When I skinned my knees climbing trees he would tell me to "be a brave soldier" as he dabbed on the disinfectant and I always tried to be just that, even though the soldier sometimes had a wobbly chin. I told my father that it wasn't always easy to be brave, especially when it came to the school bullies or teachers ticking me off. So he said I should picture them in my head looking really silly and undignified with bubbles coming out of their ears and wearing a pink ballet tutu or, if I wanted to be especially brave, imagine them sitting on the loo. It worked for me. And although I was always ready, I never did get to wrestle that big old bear.
My dad believes that one should never turn right on an aircraft. Sadly, I struggle to live up to this. Fortunately though, whenever I find myself heading for 31E, I'm able to take comfort in another of my dad's favourite maxims: "Nil desperandum".
My poor father. No matter how many times he said it - "don't hide your light under a bushel" - his four children insisted on doing the opposite. Hiding is our thing, you see. We are British, quietly confident in our own abilities, but would rather die than admit that to anyone else. The result, I can see now, is that you never get anywhere if you don't put yourself forward. Life's achievers are the people who go out and grab it by the horns; not those who are given, while at school, the "couch potato award", for spending more time than anyone else parked in front of the television. Some of it must have rubbed off, though: we glowed just enough to find ourselves respectable careers. And he is, despite none of us making prime minister, immensely proud of us.
My father always insisted I never spend more than half of my allowance, promising to double whatever money I managed to save. Unfortunately, this priceless bit of advice fell on deaf ears. But not all of his advice missed its mark. He taught me to always stand up for myself. If I got pushed around, shoved or punched on the playground, "Push back and throw a punch," he'd say. "Don't wait for someone else to come to your rescue." And yet he was always there to rescue me. He stepped in when those credit card debts threatened to drown me. He shook me out of my stupor after a terrifying car accident. He demanded my rights as a student from my inconsiderate school principal and the cruel director of the music conservatory. He defended my right to work, travel and prove myself as an individual. He defied traditions, norms and expectations by allowing me to choose the man I wished to marry. I grew up around a man larger than life, who taught me how to laugh and live life to the fullest. He proved that hard work and perseverance really do pay off, and there's nothing in the world I cannot achieve if I put my mind to it. My father watches the Oscars because he knows that wherever I am in the world, I will be watching as well. And in the midst of the ceremonies, every year, my father sends me a text to tell me he cannot wait to see me win an Oscar for Best Original Screenplay so he can dress up in one of his smart suits and proudly walk me down the red carpet. No one believes in me like my father does. Perhaps that is his sweetest gift to me.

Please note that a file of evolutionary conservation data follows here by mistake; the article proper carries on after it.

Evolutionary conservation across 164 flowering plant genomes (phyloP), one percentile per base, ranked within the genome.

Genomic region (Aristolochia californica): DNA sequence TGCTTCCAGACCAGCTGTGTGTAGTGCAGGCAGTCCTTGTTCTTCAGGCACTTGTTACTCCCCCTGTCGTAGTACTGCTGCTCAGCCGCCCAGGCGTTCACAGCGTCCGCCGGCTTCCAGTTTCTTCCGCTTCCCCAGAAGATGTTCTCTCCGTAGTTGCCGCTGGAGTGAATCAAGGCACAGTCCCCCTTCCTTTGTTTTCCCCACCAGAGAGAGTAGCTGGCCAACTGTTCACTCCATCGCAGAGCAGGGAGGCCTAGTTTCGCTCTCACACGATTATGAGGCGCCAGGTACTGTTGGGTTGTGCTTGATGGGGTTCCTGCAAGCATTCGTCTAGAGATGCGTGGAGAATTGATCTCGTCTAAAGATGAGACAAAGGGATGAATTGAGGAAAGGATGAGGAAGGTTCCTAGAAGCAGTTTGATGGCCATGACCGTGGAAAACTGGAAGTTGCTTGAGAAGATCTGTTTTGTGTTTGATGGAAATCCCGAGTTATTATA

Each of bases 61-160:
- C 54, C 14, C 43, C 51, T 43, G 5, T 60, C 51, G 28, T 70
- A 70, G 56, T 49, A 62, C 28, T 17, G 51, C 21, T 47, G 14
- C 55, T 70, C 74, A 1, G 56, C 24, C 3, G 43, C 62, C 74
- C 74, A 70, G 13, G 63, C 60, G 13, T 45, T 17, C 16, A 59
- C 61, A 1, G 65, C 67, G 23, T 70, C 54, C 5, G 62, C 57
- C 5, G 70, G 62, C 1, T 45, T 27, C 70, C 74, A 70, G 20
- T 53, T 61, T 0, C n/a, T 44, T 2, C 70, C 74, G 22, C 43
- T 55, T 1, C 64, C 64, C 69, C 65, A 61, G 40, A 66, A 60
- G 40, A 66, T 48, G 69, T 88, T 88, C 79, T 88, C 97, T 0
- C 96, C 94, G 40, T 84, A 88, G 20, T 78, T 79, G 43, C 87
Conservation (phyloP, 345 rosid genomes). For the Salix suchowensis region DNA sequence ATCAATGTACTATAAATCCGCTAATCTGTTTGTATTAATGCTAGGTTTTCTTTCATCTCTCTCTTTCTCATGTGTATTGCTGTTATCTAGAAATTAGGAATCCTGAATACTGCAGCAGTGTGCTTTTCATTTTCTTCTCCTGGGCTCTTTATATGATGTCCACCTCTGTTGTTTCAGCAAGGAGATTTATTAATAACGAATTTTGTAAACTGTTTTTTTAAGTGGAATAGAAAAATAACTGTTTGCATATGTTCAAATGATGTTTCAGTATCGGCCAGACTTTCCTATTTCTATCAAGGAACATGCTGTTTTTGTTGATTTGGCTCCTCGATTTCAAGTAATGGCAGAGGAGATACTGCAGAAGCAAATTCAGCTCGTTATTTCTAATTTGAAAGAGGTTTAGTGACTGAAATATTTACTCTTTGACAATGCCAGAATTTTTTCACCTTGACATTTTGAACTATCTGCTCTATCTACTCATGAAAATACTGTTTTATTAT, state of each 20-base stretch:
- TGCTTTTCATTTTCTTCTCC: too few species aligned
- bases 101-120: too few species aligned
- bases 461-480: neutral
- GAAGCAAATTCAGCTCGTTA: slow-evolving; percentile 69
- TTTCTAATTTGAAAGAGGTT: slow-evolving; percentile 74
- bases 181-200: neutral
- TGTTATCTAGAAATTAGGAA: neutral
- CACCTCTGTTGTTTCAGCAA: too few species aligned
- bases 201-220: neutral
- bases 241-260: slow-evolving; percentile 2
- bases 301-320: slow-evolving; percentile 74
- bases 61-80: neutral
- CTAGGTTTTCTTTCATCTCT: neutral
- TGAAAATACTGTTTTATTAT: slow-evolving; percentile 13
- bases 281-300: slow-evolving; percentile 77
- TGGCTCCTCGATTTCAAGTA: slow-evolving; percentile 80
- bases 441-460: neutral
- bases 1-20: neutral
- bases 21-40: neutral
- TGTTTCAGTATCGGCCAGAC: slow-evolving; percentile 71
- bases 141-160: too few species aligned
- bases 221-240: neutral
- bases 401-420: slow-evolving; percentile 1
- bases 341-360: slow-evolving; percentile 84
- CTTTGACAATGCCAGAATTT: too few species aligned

The best bit of advice my dad ever gave me was more of a life lesson. When I was a slightly unruly teenager, he always told me: "Trust is a very easy thing to break, but a very difficult thing to build". It's something I've always tried to live by. Short and simple, but very true.
"Foresightedness, hard work and strong willpower will help you achieve anything in life."